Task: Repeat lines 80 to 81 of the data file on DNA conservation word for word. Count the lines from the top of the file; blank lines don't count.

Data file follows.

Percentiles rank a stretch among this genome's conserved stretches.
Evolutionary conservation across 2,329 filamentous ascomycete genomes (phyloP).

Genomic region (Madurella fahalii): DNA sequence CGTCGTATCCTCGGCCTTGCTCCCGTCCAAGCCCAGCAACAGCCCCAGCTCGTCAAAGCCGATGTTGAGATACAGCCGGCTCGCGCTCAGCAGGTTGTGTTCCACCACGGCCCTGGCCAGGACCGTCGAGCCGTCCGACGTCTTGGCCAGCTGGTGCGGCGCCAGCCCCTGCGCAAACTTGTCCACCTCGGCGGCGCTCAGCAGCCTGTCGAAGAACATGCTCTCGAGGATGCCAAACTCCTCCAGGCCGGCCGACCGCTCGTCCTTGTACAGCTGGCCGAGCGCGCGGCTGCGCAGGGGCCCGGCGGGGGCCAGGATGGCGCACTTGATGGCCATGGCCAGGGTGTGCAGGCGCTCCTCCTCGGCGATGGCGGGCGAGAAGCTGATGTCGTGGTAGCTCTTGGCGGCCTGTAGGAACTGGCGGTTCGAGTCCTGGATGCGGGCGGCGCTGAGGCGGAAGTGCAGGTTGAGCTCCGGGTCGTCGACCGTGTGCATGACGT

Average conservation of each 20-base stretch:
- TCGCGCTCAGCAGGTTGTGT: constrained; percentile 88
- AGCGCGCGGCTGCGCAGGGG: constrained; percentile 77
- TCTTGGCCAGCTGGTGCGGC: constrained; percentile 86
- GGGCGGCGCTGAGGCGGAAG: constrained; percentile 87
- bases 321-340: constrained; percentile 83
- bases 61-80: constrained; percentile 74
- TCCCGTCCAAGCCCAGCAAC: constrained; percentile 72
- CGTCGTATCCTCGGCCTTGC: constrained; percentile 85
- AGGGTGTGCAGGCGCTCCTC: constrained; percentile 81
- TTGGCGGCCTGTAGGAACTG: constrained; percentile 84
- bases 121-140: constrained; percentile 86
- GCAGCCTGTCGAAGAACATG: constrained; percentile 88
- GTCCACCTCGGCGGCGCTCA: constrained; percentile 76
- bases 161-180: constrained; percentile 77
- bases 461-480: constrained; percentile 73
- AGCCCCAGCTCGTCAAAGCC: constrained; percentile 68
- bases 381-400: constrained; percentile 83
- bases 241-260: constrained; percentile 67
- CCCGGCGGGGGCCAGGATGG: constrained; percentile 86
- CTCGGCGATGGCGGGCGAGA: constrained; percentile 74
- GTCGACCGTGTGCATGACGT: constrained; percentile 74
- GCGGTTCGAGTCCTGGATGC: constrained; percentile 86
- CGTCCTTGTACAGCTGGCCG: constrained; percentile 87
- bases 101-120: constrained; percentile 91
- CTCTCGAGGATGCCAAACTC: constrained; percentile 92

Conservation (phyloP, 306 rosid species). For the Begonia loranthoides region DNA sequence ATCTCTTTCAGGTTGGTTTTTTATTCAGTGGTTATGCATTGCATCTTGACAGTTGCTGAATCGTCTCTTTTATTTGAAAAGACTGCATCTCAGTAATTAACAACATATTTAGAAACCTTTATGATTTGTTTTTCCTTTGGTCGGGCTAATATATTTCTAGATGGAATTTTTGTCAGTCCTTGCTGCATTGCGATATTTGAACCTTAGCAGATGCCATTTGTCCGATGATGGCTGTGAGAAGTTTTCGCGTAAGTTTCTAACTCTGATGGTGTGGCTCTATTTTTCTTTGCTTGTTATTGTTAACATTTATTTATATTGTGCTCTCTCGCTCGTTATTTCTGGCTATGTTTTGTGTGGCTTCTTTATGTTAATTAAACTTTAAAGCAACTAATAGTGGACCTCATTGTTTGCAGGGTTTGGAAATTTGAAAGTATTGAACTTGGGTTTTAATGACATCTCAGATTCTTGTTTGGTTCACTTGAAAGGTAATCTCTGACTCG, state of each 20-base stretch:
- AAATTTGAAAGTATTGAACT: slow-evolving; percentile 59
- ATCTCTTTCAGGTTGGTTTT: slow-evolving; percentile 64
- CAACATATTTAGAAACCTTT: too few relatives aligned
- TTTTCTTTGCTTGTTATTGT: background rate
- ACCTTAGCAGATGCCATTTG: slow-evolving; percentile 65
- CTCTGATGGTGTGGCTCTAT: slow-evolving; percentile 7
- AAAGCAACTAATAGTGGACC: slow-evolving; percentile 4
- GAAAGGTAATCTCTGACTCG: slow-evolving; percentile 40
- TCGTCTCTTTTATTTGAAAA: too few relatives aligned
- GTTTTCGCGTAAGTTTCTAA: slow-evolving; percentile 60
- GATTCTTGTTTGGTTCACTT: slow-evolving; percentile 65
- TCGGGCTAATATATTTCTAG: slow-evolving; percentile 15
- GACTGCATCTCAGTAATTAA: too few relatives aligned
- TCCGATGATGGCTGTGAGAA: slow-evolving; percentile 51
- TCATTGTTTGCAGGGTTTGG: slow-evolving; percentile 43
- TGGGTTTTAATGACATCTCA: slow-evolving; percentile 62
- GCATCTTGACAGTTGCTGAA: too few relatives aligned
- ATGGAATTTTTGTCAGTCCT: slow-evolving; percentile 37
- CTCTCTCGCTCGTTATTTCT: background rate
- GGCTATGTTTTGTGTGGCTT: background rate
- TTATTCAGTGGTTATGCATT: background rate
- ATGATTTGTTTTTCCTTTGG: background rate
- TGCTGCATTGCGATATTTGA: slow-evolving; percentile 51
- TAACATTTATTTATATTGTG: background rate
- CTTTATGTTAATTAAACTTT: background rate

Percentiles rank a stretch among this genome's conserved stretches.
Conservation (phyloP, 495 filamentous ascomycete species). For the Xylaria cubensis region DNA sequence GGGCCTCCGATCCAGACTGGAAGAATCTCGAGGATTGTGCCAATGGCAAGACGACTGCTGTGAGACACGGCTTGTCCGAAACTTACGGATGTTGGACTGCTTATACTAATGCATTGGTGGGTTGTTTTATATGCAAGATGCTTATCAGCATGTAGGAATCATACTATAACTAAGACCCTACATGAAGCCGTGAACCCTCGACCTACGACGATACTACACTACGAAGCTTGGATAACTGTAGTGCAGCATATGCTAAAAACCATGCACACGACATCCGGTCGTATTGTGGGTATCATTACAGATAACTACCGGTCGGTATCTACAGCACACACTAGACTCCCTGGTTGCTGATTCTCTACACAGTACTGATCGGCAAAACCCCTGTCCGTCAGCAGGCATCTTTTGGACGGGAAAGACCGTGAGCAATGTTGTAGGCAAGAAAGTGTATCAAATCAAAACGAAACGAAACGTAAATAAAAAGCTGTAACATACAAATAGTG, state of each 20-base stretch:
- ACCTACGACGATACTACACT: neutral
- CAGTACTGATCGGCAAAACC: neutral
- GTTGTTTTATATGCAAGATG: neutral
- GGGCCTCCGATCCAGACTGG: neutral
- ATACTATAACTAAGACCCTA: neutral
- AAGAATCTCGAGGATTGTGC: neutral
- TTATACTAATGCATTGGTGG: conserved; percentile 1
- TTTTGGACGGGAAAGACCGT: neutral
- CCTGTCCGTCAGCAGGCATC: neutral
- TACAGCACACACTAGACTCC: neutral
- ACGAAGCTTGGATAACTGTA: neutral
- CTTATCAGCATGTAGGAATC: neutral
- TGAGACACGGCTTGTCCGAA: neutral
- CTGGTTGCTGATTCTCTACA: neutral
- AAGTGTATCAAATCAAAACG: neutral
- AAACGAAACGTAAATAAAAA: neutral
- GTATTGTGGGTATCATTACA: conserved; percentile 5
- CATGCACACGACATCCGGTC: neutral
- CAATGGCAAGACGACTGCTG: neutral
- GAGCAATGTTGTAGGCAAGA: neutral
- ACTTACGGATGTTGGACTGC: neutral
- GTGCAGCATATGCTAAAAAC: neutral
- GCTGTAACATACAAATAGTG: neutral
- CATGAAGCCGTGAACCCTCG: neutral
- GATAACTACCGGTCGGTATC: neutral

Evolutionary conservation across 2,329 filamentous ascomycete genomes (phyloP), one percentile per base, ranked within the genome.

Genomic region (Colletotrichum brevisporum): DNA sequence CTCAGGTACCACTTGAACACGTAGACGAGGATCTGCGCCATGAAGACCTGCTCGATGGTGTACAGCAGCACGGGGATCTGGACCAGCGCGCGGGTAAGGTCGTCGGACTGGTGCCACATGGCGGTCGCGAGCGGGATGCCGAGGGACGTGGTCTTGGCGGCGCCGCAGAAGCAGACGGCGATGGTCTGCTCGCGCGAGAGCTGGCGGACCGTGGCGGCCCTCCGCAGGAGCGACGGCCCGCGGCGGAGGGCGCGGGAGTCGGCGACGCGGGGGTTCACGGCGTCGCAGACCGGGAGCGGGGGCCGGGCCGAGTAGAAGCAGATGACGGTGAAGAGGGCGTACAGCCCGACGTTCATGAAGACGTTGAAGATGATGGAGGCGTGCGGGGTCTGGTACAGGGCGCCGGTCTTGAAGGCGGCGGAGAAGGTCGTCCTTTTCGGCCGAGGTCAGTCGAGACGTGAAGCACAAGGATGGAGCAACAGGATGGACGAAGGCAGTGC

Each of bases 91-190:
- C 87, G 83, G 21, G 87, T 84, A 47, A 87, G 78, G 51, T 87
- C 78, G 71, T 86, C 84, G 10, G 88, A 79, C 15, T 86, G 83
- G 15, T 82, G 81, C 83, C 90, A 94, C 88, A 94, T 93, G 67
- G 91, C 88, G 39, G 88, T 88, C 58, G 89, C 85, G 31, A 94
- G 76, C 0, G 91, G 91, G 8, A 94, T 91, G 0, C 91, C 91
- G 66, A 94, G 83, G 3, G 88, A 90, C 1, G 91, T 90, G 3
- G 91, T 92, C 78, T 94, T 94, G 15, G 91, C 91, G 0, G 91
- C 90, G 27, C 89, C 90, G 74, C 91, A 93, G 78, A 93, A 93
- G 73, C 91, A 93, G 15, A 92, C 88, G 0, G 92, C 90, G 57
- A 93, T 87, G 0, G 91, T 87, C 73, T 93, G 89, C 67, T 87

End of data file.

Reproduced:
- GCTGTAACATACAAATAGTG: neutral
- CATGAAGCCGTGAACCCTCG: neutral